Major League Baseball’s plan to play a 60-game 2020 season is asking for trouble, as teams are going to be asked to fly from city to city, and coronavirus hotspot to coronavirus hotspot, multiple times a week for a two-month period.
The NBA’s setup in Orlando is being described as “ass,” yet it’s a far sight better than what the WNBA has going with a vermin-riddled bubble two hours southwest in Bradenton. Major League Soccer’s hellscape has included two teams bowing out due to COVID-19.
And then there’s the NHL. There is plenty of reason to believe that hockey’s two-city plan will be a complete disaster, that there are enough people in the game with — ahem — certain views that might lead them to underestimate the seriousness of the situation and mess the whole thing up, and that the league’s leadership isn’t exactly up to the task.
But the plan to play a Stanley Cup tournament starting on August 1 and into October does have one important thing going for it: Canada.
That’s not to say things are perfect north of the border. Toronto has 632 active cases of COVID-19, while Edmonton has 173 people currently infected. But when you hear the phrase “hospital closing due to coronavirus” in Canada, it’s because Edmonton shut down a hospital to isolate an outbreak there, not because the hospitals are so full they can’t treat anyone, as is happening in Houston.
Over the last seven days, Canada has averaged 291 daily confirmed cases of coronavirus, or 7.74 per million people in the country. In the United Kingdom, where the English Premier League is back playing behind closed doors, the seven-day average is 551, or 8.27 per million people. By comparison, the seven-day average in Orange County, Florida, is 581 cases, or a staggering 417 per million. The area where the NBA set up its “bubble” has a higher level of new daily cases than the UK despite having a population 48 times smaller.
Going to a place with a lighter caseload than a place where they’re already doing sports — and doing it with intercity travel — gives the NHL a real chance to make this thing work, as does the fact that Canada is serious about enforcing quarantine for people entering the country, with fines up to $750,000 and jail time for those who are derelict. And, yes, that’s going to apply to visiting athletes (weird that reporting on a matter of settled federal law required multiple unidentified sources, but whatever), too.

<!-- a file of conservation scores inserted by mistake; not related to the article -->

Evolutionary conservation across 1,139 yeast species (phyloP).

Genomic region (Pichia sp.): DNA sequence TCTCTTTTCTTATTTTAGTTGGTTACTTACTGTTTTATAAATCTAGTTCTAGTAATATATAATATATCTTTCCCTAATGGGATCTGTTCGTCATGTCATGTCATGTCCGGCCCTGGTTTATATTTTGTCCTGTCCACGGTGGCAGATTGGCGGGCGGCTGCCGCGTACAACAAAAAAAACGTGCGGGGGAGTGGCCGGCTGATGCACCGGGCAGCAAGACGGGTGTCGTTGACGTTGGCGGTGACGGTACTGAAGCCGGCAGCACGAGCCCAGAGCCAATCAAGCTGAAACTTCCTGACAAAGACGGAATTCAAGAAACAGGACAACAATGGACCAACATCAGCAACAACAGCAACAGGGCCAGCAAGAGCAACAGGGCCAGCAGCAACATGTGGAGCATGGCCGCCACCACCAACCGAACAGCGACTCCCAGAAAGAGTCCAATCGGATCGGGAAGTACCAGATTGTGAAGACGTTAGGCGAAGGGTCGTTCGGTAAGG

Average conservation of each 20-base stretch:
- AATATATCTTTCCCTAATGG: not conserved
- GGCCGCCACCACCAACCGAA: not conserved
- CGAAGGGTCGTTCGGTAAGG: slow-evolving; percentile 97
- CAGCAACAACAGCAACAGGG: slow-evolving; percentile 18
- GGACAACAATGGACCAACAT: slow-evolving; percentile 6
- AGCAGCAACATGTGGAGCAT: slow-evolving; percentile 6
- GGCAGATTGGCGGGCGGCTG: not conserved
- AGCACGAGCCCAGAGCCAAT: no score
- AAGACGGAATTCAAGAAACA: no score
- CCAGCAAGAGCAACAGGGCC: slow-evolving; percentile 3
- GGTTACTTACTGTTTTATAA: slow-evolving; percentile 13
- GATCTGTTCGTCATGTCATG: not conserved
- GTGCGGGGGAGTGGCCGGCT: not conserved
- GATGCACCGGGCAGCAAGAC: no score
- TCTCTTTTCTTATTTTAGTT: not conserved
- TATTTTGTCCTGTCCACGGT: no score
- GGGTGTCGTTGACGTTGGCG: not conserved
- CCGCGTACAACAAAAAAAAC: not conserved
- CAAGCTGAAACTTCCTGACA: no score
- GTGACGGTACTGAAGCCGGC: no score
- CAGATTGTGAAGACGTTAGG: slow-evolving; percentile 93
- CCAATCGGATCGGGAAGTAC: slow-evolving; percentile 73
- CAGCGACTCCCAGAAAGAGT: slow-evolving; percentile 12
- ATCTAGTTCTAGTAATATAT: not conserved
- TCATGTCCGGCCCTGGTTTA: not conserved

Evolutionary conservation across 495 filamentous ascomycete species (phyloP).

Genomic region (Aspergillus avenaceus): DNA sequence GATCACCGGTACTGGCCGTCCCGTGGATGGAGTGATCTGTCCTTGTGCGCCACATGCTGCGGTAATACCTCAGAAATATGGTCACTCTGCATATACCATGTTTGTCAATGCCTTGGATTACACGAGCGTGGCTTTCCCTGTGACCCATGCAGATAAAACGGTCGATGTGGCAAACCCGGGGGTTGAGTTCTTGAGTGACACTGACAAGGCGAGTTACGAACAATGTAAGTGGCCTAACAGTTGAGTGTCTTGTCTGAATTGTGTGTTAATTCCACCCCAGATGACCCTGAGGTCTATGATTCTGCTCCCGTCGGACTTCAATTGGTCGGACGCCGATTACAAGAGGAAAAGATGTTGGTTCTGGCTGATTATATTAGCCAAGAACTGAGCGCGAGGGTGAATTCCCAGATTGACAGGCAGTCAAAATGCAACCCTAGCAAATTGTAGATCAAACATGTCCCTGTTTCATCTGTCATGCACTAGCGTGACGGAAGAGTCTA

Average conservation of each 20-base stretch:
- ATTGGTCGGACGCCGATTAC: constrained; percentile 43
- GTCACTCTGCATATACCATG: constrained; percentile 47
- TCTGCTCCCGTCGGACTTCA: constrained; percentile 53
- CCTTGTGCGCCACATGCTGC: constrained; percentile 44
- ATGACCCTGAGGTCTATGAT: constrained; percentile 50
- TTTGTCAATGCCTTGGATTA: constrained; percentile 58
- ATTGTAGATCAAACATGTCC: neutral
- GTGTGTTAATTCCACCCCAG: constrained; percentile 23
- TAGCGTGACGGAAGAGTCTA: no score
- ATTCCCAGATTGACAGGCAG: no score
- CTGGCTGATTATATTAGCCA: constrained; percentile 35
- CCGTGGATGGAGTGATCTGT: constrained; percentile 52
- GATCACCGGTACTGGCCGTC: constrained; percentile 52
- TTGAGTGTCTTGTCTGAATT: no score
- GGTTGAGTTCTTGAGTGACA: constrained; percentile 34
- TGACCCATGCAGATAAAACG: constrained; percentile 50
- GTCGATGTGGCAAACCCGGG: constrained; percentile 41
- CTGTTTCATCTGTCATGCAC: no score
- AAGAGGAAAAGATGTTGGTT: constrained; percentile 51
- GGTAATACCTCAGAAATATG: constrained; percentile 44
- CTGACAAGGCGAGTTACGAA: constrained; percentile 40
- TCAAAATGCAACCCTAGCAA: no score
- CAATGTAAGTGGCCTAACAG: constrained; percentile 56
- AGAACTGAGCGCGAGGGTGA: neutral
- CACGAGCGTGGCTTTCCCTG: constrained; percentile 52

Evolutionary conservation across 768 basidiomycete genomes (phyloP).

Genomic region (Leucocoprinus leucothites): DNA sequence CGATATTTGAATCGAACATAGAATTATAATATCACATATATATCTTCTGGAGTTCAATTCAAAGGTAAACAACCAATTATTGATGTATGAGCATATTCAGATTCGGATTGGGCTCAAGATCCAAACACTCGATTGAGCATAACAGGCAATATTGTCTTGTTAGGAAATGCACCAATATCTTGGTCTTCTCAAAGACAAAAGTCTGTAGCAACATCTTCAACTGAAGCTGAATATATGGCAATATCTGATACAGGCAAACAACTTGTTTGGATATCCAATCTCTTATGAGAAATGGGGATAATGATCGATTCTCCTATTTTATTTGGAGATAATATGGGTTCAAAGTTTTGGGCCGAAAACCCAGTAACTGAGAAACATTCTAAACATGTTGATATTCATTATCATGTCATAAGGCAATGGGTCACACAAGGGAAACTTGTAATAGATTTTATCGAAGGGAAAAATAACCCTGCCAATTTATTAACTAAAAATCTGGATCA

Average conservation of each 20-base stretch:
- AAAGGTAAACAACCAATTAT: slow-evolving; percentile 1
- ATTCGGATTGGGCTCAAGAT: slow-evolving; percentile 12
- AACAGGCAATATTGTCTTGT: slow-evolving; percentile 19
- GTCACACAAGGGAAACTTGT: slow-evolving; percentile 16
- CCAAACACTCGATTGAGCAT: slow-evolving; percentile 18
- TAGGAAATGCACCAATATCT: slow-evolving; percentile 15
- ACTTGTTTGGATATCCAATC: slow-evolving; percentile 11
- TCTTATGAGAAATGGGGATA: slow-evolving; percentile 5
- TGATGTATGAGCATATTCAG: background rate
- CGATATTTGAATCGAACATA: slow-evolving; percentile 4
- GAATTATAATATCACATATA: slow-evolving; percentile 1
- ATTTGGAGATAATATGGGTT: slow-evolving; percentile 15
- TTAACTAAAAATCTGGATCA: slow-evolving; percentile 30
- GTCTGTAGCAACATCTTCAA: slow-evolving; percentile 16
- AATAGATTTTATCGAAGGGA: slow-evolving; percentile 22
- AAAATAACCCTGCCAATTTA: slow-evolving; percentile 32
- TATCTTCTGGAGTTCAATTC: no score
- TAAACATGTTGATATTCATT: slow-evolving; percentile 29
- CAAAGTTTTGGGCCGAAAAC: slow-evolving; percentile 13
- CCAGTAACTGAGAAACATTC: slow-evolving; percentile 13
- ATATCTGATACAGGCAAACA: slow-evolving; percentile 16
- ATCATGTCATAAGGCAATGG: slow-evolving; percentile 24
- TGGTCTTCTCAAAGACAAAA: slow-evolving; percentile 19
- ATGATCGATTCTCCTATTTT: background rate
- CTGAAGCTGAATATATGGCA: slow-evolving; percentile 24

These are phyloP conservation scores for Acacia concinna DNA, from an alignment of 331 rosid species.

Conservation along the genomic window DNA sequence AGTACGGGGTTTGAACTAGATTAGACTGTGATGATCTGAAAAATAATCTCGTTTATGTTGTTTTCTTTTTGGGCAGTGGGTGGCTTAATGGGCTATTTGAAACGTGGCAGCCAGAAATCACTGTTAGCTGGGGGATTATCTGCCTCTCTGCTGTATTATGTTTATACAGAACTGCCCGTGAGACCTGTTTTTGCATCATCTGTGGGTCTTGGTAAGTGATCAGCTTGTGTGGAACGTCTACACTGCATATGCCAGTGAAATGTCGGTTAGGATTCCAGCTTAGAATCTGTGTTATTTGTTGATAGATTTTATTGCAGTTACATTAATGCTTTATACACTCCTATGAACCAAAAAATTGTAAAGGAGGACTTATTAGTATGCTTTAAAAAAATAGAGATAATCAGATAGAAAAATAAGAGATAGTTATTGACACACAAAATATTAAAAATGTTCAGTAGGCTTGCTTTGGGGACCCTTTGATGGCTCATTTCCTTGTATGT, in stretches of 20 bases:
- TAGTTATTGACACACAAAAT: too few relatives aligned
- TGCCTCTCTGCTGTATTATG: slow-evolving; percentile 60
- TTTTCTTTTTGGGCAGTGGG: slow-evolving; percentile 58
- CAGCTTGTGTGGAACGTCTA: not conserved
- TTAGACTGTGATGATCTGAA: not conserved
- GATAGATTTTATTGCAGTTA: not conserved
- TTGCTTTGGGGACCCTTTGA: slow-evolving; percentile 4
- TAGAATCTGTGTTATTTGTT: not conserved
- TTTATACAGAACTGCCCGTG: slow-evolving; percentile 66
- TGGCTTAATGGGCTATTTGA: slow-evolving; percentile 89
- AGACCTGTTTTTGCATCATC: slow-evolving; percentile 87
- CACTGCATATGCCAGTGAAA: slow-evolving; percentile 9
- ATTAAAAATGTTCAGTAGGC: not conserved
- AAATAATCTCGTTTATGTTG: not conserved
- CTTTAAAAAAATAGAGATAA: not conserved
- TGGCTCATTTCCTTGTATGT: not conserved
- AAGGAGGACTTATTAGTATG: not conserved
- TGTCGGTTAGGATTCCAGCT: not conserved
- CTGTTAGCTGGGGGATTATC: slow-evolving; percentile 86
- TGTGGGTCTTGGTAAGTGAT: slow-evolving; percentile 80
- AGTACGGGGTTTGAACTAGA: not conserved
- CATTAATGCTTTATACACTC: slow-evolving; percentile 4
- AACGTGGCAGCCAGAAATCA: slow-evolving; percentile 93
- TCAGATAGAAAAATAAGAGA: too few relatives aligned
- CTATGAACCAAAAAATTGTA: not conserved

Could there still be an outbreak among NHL players and staff that either derails the whole thing or turns it into an unabashed farce? Absolutely. Is resuming the season instead of packing it in until October and trying to play a more normal 2020-21 season a plan that’s primarily about TV money for the league? You bet. When it comes right down to it, does this represent an unnecessary risk for an inessential activity? A million times yes.
But of all the professional sports leagues in North America, the NHL is best suited to be able to return to play because of the ability to do exactly what it is doing, which is to say, getting the hell out of the United States. Washington Nationals reliever Sean Doolittle was right when he said, “Sports are like the reward of a functioning society.” And even with some of America’s troubles seeping over the border, Canada still is a functioning society. They’ve gotten the virus under control enough so that playing hockey there this summer might not be as stupid an idea as “playing hockey in the summer” would have seemed before the pandemic. Right now, that’s the best anyone can ask for.